Francis Kroncke was born in Bayonne, New Jersey, graduated from St. John's University, Minnesota in 1966, and received his M.A. in Theology from the University of San Francisco. He taught theology at San Francisco College for Women and Rosary College; as a conscientious objector he performed alternative service as Program Director, Newman Center, University of Minnesota. We present a key section of his brief as a document of unusual interest.
As in the Second Vatican Council, to best show the positive relationship of Catholic moral responsibility to the socio‑political responsibility evoked by the undeclared Indochina war, some explanation of the general principles of Catholic theology must be made.
Within the Roman Catholic theological tradition there is a development of what is called Sacramental Theology. Jesus Christ is defined as the sacrament of God. The Church herself also defines herself as a kind of sacrament. The principle underlying these assertions is that there are "things and acts" which when properly used, i.e., used symbolically within the believing community, "effect what they signify." This means that these "things and acts" signify God's presence with His people and the acts effect His presence. By Her relationship with Christ, the Church in the Second Vatican Council described herself as "a kind of sacrament or sign of intimate union with God, and of the unity of mankind." (Emphasis added) (Defendants' Exhibit 6, "The Dogmatic Constitution of the Church," Chapter I, Paragraph 1, p. 15) The different offices within the Church‑for example, teaching, preaching, administration‑are understood to be one, this oneness achieved only through the actions of Jesus Christ, which actions are understood (theologically, in terms of the presence of the Holy Spirit) to be still happening insofar as the People of God act. This centers tremendous dignity and value upon the individual's actions, for this act is not only personal but sacramental. That is, his actions in union with the actions of the Church, and therefore with Jesus, effect God's Truth and loving peaceful presence.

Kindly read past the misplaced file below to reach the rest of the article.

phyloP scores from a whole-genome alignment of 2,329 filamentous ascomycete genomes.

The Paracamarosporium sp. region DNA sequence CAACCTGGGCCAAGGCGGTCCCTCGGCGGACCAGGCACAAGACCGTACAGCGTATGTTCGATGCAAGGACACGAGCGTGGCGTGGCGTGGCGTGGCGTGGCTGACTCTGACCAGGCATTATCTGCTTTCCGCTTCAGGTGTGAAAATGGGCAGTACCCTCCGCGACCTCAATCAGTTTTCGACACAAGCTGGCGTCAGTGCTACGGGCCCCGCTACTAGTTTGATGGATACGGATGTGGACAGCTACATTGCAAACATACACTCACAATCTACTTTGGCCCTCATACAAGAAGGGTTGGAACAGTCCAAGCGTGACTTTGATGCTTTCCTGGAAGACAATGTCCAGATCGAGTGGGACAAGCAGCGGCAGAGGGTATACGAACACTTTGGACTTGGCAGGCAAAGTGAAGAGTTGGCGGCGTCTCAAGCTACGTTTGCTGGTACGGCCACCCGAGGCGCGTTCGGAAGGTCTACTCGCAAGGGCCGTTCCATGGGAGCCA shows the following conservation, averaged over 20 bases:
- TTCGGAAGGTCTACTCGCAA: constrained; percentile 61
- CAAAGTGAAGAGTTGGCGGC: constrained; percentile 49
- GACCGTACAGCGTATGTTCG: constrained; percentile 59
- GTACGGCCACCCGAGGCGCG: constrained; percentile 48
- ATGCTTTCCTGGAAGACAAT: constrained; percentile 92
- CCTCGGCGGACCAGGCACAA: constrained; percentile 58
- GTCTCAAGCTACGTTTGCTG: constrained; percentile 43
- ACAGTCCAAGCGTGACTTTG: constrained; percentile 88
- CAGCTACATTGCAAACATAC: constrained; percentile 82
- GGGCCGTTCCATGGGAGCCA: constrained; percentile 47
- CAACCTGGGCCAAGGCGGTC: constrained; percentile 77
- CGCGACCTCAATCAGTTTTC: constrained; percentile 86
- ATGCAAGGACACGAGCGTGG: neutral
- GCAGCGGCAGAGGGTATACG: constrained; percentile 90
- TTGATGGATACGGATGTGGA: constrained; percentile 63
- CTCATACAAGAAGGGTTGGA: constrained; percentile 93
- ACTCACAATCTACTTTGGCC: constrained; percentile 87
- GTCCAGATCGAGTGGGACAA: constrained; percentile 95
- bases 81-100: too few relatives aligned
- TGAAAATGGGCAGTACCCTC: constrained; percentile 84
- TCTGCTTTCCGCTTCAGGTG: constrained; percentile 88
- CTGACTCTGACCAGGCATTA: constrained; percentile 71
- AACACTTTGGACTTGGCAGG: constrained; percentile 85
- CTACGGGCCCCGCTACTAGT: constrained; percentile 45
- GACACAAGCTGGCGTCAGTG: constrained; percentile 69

For the Catholic, truth is not something reached just through rational analysis, but truth is an experience of a person acting through the Body of Christ within a loving relationship with God. This means that truth is primarily an acct of witness, as Jesus is called "the Way, the Truth and the Life" because he does publicly the will of the Father. Jesus is the "Son of God" because he loves the Father; he is our Savior because he loves us. Christians are those, then, who are assured that they will find personal fulfillment, maturity and truth only if they act, and ground that act against the truth of Jesus now present in the life of his People of God. Catholics thus believe through their historical experience as Church that, after years of worship, reflection and understood responsibility, they could clarify and make explicit for all mankind what were the intentions and truths of Jesus' Gospel. The truths deposited by this activity are called doctrines and form what is called the Tradition. The Second Vatican Council was the latest depositing of the Christian truths in language and concepts appropriate to the modern world. Catholics, as distinguished from other Christians, value the Tradition as equal in truth and authority with Scripture. So, in its truth‑rendering activity, the Second Vatican Council has articulated for the Catholic the proper and right meanings and ways of expressing the eternal truths of Jesus' Gospel. For the Catholic it is true that the Holy Spirit who inspired the Apostles is at work in the Church, and the Church is the place where Christ manifests his presence.